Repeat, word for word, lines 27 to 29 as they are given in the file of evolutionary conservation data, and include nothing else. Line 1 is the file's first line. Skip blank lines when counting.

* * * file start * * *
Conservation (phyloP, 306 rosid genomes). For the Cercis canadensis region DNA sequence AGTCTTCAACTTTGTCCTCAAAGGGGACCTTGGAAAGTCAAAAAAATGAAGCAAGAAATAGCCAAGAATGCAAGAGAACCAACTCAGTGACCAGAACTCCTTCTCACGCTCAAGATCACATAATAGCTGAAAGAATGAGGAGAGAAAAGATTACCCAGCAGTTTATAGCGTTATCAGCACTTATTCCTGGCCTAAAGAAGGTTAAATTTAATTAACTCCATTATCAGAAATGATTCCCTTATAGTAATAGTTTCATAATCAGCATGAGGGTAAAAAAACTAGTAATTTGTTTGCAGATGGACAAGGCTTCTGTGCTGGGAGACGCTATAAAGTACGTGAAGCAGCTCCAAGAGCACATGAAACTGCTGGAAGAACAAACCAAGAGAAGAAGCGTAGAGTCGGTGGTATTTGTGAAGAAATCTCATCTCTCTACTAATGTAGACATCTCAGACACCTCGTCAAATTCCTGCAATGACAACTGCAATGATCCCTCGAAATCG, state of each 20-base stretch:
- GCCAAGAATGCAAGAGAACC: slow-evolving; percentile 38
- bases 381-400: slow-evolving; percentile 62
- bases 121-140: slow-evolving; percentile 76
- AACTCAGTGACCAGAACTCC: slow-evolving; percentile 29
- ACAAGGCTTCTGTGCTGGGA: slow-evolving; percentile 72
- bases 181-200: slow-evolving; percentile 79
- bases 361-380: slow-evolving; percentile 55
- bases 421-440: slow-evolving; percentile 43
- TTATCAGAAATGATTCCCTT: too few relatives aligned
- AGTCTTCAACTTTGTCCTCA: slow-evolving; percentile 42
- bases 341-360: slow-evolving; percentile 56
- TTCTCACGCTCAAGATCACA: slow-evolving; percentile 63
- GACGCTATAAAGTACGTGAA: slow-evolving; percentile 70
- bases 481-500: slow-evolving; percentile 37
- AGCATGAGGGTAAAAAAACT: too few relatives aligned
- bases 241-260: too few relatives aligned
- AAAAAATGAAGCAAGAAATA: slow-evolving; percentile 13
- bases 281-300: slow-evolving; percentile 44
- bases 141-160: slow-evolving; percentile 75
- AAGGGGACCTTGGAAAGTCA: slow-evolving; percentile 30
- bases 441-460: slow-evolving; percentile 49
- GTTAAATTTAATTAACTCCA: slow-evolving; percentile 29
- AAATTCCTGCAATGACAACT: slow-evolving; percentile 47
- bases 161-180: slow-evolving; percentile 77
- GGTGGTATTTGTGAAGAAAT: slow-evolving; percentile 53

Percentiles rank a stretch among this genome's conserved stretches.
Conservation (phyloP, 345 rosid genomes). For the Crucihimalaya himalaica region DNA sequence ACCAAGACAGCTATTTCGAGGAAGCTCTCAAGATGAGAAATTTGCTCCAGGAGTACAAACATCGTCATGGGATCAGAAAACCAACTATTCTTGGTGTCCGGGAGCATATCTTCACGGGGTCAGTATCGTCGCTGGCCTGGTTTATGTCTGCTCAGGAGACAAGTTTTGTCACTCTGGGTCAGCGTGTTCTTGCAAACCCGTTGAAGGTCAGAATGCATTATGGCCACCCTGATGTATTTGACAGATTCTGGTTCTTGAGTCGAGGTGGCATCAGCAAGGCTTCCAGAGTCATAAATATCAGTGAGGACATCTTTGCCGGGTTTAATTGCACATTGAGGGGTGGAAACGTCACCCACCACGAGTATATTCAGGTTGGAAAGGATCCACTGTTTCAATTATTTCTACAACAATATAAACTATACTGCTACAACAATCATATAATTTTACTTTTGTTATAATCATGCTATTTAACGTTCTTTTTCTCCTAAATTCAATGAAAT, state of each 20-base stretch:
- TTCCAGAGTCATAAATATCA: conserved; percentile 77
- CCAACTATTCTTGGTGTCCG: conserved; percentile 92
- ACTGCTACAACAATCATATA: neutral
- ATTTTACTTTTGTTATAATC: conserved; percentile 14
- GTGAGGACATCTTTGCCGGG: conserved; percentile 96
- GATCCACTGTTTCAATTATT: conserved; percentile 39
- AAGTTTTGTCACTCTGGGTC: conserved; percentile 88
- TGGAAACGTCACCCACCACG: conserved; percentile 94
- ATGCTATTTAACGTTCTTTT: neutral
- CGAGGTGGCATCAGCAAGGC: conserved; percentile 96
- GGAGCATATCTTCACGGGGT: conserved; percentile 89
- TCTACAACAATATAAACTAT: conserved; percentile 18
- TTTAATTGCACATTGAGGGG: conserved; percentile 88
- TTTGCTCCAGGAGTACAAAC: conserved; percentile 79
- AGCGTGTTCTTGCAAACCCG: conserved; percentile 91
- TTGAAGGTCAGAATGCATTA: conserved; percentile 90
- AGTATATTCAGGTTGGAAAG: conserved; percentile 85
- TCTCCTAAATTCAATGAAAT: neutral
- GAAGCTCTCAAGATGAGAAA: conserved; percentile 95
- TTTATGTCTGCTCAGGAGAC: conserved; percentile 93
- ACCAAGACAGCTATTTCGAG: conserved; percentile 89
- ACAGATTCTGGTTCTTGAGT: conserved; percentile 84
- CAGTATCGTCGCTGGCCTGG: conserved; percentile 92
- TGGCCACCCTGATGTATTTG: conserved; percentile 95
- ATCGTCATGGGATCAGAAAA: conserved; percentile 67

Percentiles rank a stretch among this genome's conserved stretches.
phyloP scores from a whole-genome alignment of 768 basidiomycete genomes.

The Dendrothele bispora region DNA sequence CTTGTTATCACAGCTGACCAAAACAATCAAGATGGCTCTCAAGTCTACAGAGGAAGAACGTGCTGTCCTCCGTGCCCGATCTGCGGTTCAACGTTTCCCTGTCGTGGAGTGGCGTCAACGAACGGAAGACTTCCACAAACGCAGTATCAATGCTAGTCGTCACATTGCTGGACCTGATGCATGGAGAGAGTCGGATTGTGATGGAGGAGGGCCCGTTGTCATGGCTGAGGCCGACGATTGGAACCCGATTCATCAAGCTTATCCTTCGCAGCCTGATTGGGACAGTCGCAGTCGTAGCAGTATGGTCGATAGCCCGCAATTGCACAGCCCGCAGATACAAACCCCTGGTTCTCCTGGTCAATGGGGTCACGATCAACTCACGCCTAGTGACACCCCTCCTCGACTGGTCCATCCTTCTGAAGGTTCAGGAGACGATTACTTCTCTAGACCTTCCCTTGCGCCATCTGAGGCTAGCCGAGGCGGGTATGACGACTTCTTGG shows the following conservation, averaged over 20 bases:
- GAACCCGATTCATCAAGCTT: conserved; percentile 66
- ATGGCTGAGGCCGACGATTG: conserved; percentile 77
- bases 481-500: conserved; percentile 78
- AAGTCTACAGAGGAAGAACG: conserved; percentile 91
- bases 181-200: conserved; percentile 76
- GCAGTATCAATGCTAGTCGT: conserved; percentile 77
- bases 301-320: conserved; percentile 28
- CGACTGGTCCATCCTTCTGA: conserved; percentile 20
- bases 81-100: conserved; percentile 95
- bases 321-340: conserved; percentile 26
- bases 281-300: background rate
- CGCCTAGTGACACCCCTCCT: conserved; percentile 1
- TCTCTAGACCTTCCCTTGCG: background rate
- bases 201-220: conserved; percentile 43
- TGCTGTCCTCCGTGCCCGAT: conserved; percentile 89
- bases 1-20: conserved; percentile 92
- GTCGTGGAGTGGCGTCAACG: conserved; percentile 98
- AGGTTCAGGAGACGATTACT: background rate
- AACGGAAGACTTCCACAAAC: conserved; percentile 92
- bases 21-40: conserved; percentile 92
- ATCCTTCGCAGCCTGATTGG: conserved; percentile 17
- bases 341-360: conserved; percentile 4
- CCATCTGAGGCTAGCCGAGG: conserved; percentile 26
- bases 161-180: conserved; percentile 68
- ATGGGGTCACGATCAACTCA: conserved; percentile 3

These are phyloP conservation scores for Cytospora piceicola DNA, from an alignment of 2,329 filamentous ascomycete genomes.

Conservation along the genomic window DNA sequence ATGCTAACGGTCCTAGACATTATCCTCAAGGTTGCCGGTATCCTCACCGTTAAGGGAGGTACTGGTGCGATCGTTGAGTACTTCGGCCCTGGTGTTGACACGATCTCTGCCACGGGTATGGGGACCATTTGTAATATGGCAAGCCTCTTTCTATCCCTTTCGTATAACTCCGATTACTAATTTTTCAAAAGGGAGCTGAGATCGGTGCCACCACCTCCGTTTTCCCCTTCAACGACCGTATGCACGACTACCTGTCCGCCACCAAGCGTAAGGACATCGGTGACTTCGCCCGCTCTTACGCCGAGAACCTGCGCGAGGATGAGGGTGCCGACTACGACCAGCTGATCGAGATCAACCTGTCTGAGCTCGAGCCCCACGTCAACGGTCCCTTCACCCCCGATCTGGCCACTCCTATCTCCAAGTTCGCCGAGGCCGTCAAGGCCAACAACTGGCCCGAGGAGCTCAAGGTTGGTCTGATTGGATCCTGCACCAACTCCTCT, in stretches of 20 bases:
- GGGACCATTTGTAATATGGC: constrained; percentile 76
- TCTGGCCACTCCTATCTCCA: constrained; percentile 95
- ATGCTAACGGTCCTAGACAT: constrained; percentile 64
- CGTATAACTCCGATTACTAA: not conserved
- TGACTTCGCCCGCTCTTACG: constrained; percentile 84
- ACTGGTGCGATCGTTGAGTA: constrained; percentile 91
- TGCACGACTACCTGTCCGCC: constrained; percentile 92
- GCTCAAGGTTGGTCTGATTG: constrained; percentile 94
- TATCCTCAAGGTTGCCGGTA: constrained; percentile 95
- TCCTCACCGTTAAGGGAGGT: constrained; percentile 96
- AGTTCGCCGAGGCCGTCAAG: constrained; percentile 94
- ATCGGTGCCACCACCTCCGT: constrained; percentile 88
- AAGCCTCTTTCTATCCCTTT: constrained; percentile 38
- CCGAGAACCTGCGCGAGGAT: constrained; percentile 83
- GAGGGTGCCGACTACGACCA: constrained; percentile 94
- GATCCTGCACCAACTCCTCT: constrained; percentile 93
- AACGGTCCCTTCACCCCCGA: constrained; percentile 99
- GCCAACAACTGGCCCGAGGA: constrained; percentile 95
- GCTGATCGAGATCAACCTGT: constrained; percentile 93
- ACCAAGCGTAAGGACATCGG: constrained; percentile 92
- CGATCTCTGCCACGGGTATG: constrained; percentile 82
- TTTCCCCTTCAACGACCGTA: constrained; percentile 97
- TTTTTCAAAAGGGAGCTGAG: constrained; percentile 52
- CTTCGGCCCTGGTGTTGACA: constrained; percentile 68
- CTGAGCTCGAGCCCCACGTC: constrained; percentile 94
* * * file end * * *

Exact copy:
Percentiles rank a stretch among this genome's conserved stretches.
Conservation (phyloP, 345 rosid genomes). For the Crucihimalaya himalaica region DNA sequence ACCAAGACAGCTATTTCGAGGAAGCTCTCAAGATGAGAAATTTGCTCCAGGAGTACAAACATCGTCATGGGATCAGAAAACCAACTATTCTTGGTGTCCGGGAGCATATCTTCACGGGGTCAGTATCGTCGCTGGCCTGGTTTATGTCTGCTCAGGAGACAAGTTTTGTCACTCTGGGTCAGCGTGTTCTTGCAAACCCGTTGAAGGTCAGAATGCATTATGGCCACCCTGATGTATTTGACAGATTCTGGTTCTTGAGTCGAGGTGGCATCAGCAAGGCTTCCAGAGTCATAAATATCAGTGAGGACATCTTTGCCGGGTTTAATTGCACATTGAGGGGTGGAAACGTCACCCACCACGAGTATATTCAGGTTGGAAAGGATCCACTGTTTCAATTATTTCTACAACAATATAAACTATACTGCTACAACAATCATATAATTTTACTTTTGTTATAATCATGCTATTTAACGTTCTTTTTCTCCTAAATTCAATGAAAT, state of each 20-base stretch:
- TTCCAGAGTCATAAATATCA: conserved; percentile 77